NOTE: 'LABEL RunnerVersion=${RUNNER_VERSION}', this label is dynamically updated from the build argument we will be passing into the docker build command later.

# update the base packages + add a non-sudo user
RUN apt-get update -y && apt-get upgrade -y && useradd -m docker

# install the packages and dependencies along with jq so we can parse JSON (add additional packages as necessary)
RUN apt-get install -y --no-install-recommends \
    curl nodejs wget unzip vim git azure-cli jq build-essential libssl-dev libffi-dev python3 python3-venv python3-dev python3-pip
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The first 'RUN' instruction will update the base packages on the Ubuntu 20.04 image and add a non-sudo user called docker.

The second 'RUN' will install packages and dependencies such as git, Azure-CLI, python along with jq so we can parse JSON for the token in our ENTRYPOINT script.

NOTE: You can add additional packages as necessary at this stage, but try not to install too many packages at build time to keep the image as lean, compact and re-usable as possible. You can always use a GitHub Action later in a workflow when running the container and use actions to install more tooling.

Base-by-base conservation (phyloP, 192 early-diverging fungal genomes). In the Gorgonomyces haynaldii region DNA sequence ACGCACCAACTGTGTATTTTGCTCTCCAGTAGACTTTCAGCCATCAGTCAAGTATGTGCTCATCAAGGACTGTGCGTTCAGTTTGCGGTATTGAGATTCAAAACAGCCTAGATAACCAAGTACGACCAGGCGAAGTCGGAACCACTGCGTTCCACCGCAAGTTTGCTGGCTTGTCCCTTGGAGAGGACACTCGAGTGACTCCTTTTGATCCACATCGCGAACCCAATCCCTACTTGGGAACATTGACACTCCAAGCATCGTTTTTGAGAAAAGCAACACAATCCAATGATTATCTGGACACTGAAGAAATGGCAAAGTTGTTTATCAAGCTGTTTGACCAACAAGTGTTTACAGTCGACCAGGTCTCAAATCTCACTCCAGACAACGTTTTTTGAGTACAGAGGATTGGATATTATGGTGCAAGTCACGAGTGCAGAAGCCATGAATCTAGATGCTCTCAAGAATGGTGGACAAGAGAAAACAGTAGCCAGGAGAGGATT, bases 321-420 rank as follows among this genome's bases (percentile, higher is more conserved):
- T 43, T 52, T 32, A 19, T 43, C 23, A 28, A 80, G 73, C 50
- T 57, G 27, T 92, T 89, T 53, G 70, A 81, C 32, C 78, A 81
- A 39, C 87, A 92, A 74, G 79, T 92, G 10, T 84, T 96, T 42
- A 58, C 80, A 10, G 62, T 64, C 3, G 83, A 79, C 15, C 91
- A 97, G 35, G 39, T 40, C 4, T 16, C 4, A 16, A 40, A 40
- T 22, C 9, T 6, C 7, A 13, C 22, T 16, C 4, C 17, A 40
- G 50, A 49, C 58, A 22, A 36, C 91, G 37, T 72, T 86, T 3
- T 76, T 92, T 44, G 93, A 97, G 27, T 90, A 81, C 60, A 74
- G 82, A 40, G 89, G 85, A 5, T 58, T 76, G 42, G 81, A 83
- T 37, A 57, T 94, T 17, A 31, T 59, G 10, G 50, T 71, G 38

I will be showing how we can add more software and tooling e.g. Terraform later on when we run our container, using a GitHub Action.

# cd into the user directory, download and unzip the github actions runner
RUN cd /home/docker && mkdir actions-runner && cd actions-runner \
    && curl -O -L https://github.com/actions/runner/releases/download/v${RUNNER_VERSION}/actions-runner-linux-x64-${RUNNER_VERSION}.tar.gz \
    && tar xzf ./actions-runner-linux-x64-${RUNNER_VERSION}.tar.gz

# install some additional dependencies